Fewer than 24 hours after the removal of three Mi’kmaw grandmothers from its project site, Alton Gas is fortifying fences around the property in Fort Ellis, N.S.
Kukuwis Wowkis, Kiju Muin and Darlene Gilbert were arrested on April 10 for civil contempt of an injunction order, and released without charge that afternoon from the RCMP office in nearby Enfield.
Alton Gas has now hired security guards to keep watch over the site around the clock, and in an emailed statement, said it hopes Nova Scotia Power crews can be sent in soon to begin repair work.
“There is work taking place to safely open the access road, as well as work on fencing around the site,” wrote spokeswoman Lori Maclean on Thursday. “A site safety assessment is taking place to determine next steps for remediation.”
A few RCMP officers remained on scene, but their presence did not deter Mi’kmaw women from returning to the site to observe the company’s actions. On the banks of the Shubenacadie River, is a treaty-protected truck house with a few small beds and a fireplace.
“We’re here and we’ll remain here,” Wowkis, one of the women who was arrested, told Global News.
“They can’t get rid of us. There’s no way they can get rid of us. We will defend our Mother Earth because it’s in our DNA to defend her.”
Wowkis, her Mi’kmaw sisters and their allies have long opposed Alton’s plan to store natural gas in underground caverns by the Shubenacadie River, releasing tens of thousands of tonnes of brine into its waters in the process.
While they fear the work will do irreparable harm to the ecosystem and its spawning fish, the company says adequate measures are in place to protect the land and water, and it has an environmental stamp of approval from the Nova Scotia government.
“Environmental studies have shown that the slight increase in salinity is insignificant in terms of the natural fluctuation of salinity, which the river’s biological community is subject to on each turn of the tidal cycle,” wrote Maclean, quoting from the company website.
“The amount of actual salt released into the Shubenacadie River will represent only 0.095% of the total salt in the river – a small fraction of its total salt concentration.”
Alton Gas sought the injunction to remove protesters from its site in order to access its equipment and infrastructure safely.
As it stands, the company is waiting for new regulations under the federal Fisheries Act that will control the brining process, before it can begin the bulk of its construction.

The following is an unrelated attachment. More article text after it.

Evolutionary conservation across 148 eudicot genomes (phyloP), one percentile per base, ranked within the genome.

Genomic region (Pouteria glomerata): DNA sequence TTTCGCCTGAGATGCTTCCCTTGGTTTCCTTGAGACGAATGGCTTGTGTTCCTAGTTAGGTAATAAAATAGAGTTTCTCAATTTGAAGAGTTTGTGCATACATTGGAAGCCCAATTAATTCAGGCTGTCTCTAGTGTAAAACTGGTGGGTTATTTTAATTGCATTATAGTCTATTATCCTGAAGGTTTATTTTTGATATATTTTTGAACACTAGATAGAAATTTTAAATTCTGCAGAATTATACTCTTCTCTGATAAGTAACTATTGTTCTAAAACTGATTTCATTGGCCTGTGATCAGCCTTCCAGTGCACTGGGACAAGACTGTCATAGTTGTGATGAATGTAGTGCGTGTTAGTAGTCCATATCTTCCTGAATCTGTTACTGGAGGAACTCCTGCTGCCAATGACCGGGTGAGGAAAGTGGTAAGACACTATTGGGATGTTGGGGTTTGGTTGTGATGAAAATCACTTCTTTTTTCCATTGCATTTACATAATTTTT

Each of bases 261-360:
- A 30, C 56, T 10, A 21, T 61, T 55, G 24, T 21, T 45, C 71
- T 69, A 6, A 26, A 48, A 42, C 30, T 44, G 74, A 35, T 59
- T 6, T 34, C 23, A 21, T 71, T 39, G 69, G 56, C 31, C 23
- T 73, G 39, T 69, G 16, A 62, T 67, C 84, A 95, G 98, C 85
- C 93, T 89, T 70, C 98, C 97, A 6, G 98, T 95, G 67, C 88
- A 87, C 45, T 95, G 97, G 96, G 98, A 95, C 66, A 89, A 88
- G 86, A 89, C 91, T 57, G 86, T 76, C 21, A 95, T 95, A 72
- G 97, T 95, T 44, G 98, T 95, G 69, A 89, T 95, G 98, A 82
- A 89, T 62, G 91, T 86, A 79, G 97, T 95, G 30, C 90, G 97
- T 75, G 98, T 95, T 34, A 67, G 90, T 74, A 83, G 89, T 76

Sipekne’katik human rights activist Cheryl Maloney said she’s deeply concerned –- especially in an election year -– that the federal government is creating new regulation to accommodate Alton Gas’s project.
“I think that Nova Scotians need to come out … we need people that are willing to stand up and run based on integrity and not on the normal party lines of being lobbied by industry,” she said at the truck house.
“And that’s the sad reality in this country: that industry has more power than the citizens that live here.”
WATCH: RCMP arrest 3 ‘grassroots grandmothers’ as officers enforce injunction at Alton Gas site (April 10, 2019)
Nova Scotia Environment Minister Margaret Miller said she wasn’t sure how soon the federal government would complete its regulatory process, but stands by her own government’s decision to approve the project.
“The terms and conditions of their industrial approval mean they have to abide by all the laws and regulations and material that we’ve received so far,” she said.
“So I’m confident in the industrial approval as it stands, that there will be safeguards there to make sure that there’s not too much brine put into the river.”
Maloney said both the federal and provincial government are gambling with Nova Scotia’s ecosystem.
“I’m really, really concerned about our politicians and their ability to make laws according to whatever science they want to use,” she explained. “Nova Scotians need to know that we have been used as guinea pigs, I guess.”
Wowkis and Muin agreed, and said their resistance to the project will protect the land and water for seven generations to come. They’re not sure they’re going to use the space Alton Gas set aside for peaceful protest.
They say the fences that surround it remind them of internment camps, and their supporters have covered them in red dresses -– a tribute to missing and murdered Indigenous women and girls.
Maclean of Alton Gas said the fences were set up quickly to comply with court orders, and the company is open to discussion about them.